Clients and Sandwiches

When I was a kid, I had a weird habit when I ate a sandwich.  I used to disassemble the ingredients and eat each ingredient separately.  My reasoning?  It felt like more food, and I could enjoy the components I liked most, separately.  I’m sure I wasn’t the only child (maybe even adult) that deconstructed their sandwich on a regular basis.  Was this unconventional consumption of a sandwich incorrect?  Perhaps, but I still reached the same goal: consume the sandwich and remove the hunger I was feeling. It’s hard to argue with little Matthew Doyle.

What does a quirky behavior like eating a sandwich have to do with clients, or anything for that matter?  Clients and users use devices and websites in unintended ways.  We as technical professionals may analyze a user’s behavior and conclude “wow that’s not right” and try to correct them.  The user may be grateful for your help but also feel confused, frustrated and left with an attitude of “why did they feel the need to show me this?  The way I am using my device works for me!”

Your professional opinion is correct.  The user IS using the product in an unintended fashion.  You have a better way, but you don’t want to alienate your customer.  What to do?

First things first, make sure those unintended uses do not cause unintended consequences.
You’ve personally tested your application billions of times, and there is NO way someone will break it.  The first user comes along, does a few right clicks, a left click, several enter key strokes and he has managed to mess up your caching mechanism you tested.  Always be on the lookout when you design and implement your project for potential pitfalls the user may encounter.  Does your website work when a user opens into a new window?  A new browser instance?  When they bookmark?  Unchecked paths can lead to a frustrating user experience, invalid data flow or breached security.

Next, make a decision on how to handle the unintended usage:
1. Do nothing for the customer or client, and follow your standards.  The user has to conform.
This isn’t always a bad answer.  There are times when it’s better to ask the user to conform.  It’s the cheapest approach and the one where you have the most control.   You need to tread lightly when using this approach however, and you need to have solid reasons for your decision.   Apple’s locked down approval process for apps on their mobile devices is sometimes portrayed unreasonable and a little “big business” focused, they have voiced reasons for their decision and may be the answer to their great success.

Just remember this is generally a consumer unfriendly approach and expect some users to be disgruntled and not use your products.

2. Customer is always right.  YOU have to conform.
Suppose you design cutting-edge websites with beautiful professional graphics, AJAX, interactive flash, the works.  If you take a client in the non-profit industry, you have to understand most non-profits (not all) are a little behind the technology curve.  They may be using older browsers and computers.  Asking them to install the latest software may push their 6 year old computer to a grinding halt.  Cutting-edge will simply not… well, cut it.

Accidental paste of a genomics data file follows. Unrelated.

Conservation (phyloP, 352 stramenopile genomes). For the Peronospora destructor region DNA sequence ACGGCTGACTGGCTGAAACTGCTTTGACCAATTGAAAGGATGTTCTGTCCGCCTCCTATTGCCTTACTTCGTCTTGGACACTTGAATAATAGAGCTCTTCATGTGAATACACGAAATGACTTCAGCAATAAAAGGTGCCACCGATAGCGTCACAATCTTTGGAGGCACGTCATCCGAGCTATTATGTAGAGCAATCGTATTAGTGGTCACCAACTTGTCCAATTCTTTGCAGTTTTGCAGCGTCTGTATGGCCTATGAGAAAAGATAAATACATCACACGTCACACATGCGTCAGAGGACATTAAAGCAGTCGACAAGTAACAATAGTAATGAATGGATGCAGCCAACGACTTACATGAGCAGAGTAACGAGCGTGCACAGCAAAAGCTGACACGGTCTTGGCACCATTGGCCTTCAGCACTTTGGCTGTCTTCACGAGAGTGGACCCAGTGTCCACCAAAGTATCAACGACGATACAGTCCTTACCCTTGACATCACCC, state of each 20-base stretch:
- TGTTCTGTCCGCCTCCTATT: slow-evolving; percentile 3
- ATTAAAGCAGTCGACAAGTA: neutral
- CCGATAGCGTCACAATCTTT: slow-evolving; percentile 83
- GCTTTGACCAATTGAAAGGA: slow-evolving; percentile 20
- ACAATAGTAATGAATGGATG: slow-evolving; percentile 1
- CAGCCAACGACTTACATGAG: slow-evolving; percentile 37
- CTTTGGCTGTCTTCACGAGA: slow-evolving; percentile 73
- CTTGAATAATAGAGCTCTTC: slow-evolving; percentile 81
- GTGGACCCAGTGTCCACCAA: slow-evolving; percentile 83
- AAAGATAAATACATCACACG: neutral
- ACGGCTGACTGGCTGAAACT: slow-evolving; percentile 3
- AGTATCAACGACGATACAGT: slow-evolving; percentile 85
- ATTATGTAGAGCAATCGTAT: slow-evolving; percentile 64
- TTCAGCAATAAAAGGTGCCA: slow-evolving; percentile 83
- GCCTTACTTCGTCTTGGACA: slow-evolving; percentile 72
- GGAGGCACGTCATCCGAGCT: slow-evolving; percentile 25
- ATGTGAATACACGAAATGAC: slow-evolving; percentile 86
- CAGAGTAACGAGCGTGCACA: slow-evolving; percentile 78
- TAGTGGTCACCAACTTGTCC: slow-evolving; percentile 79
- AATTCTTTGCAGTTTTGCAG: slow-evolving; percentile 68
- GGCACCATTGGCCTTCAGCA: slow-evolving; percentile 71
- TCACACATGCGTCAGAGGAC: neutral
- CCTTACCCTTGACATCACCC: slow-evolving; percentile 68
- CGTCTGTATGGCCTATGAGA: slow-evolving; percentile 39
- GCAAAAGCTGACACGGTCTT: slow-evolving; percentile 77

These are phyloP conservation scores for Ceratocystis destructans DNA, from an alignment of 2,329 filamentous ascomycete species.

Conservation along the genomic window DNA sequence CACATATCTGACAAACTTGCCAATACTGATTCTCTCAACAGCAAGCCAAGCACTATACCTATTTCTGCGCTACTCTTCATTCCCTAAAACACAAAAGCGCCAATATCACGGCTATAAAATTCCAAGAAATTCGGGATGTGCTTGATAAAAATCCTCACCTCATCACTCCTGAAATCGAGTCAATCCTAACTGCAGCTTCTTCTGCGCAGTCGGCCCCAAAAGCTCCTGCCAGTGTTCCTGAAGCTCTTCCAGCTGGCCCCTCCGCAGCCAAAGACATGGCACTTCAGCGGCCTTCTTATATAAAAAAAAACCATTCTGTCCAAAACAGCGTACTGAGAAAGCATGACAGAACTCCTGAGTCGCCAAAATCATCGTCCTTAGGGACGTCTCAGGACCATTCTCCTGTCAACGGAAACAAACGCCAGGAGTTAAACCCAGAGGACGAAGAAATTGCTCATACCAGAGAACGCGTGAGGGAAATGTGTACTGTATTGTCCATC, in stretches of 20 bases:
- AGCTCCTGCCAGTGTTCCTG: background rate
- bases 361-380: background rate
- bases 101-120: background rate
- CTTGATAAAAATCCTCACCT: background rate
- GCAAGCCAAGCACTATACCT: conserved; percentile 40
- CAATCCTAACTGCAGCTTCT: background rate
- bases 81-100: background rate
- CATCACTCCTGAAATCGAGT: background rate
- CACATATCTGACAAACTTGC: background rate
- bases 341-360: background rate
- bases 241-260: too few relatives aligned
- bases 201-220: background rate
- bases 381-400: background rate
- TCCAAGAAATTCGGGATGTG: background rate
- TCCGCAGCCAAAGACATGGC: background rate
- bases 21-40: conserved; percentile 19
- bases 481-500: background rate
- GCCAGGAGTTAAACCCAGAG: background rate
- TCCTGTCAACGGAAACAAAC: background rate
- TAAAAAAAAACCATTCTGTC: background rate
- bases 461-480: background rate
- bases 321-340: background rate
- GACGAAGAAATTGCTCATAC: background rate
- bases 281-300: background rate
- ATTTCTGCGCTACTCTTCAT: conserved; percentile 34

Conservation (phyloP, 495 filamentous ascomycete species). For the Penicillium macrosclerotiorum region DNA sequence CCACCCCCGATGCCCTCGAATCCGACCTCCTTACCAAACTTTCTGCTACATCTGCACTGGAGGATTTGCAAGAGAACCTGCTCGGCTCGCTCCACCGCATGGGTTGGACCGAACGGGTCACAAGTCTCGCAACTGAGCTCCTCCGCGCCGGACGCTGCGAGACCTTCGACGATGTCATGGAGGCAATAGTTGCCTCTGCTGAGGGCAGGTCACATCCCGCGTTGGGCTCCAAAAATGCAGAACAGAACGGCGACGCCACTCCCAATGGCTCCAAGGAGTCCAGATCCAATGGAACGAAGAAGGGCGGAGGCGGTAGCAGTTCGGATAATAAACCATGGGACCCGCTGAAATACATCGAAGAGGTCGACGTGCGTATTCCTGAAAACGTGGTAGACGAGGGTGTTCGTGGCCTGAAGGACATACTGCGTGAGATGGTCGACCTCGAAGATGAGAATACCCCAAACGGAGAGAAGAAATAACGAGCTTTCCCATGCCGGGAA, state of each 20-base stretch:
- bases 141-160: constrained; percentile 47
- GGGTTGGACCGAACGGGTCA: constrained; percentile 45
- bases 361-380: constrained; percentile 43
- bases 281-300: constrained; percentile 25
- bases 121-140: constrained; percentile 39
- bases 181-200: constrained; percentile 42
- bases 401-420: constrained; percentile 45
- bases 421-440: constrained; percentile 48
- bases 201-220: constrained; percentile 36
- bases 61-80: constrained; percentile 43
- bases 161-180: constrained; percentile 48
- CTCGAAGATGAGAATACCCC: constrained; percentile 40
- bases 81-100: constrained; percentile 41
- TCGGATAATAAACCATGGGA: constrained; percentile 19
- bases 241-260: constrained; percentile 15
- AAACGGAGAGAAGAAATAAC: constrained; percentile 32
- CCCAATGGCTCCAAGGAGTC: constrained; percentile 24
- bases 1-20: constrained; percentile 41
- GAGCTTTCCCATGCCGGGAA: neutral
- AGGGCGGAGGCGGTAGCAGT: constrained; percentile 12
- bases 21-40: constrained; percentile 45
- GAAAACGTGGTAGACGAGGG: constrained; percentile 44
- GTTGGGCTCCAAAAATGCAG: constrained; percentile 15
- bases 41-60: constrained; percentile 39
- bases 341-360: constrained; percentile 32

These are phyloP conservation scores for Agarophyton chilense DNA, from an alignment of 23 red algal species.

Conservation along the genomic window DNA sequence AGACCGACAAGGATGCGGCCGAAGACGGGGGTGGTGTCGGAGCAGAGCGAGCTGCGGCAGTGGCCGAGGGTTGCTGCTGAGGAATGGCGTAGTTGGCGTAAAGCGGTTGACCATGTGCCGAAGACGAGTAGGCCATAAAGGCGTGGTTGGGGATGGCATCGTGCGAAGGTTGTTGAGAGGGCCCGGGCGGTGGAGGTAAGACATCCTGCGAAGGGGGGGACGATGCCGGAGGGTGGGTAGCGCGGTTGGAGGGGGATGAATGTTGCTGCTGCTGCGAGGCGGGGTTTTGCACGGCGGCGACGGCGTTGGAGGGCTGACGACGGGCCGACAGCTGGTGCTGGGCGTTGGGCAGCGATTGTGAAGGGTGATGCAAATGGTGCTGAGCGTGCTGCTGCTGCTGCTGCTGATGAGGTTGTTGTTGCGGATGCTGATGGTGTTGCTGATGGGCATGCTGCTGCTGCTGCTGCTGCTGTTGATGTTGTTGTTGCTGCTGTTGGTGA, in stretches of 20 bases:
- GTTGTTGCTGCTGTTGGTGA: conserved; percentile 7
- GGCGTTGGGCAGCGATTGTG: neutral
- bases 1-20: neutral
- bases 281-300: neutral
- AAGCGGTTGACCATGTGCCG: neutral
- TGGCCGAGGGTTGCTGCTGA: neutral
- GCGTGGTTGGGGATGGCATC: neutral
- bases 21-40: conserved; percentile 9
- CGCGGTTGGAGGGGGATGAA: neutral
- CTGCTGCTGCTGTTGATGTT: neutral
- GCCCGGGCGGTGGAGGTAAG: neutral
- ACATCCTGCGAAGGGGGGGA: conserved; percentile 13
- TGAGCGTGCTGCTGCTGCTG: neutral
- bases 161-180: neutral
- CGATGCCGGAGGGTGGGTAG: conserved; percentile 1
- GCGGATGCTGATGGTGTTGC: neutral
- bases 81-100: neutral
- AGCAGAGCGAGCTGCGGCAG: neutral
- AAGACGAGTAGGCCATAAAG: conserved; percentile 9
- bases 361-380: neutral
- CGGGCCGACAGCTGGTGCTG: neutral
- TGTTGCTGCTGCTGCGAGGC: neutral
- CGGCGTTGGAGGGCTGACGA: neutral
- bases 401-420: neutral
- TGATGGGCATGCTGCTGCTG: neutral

It’s times like these which separates good professionals from great professionals.  You need to figure out how to give the best product and service for your client with the tools necessary.  If that means going easy on the glitter and really challenging yourself to work with what you have, then so be it.

As a side note, “The customer is always right” is an old and played out message.  We need to update it.

“The customer/client always want to be treated with respect in getting to their goal.”  I like the sound of this better.   The customer may not be right, but that’s okay, as long as they get to their goal with the minimal stress and frustration.  Work on helping your customers achieve their goals, and you should be successful.

3. Everything in between.
It’s very hard to design a fully functional website that is flawless on every browser, device and resolution.   In most cases, you need to do your homework.  What are most of YOUR USERS going to use?  Suppose 75% of your users use IE and have resolutions of 1024×768, your web site should probably work best in IE and at 1024×768.  However, it should still be very usable in other major browsers, and look presentable in other resolutions –800×600 is not dead yet.  If your user doesn’t support javascript and your site requires it, it should at least politely tell the user to use a javascript-compatible browser.  Even Gmail works without javascript and most big time websites which require it generally display a nice message.

In conclusion
You can guarantee one thing about users and clients:  They will always be different from each other, and they will always surprise you. You need to have a keen sense of your users, and make sure their needs are met. If it’s impractical or impossible to meet their needs, make sure your application at least lets them know of the alternative, and doesn’t completely break when they use it.

Now, where is that slice of cheese from my sandwich?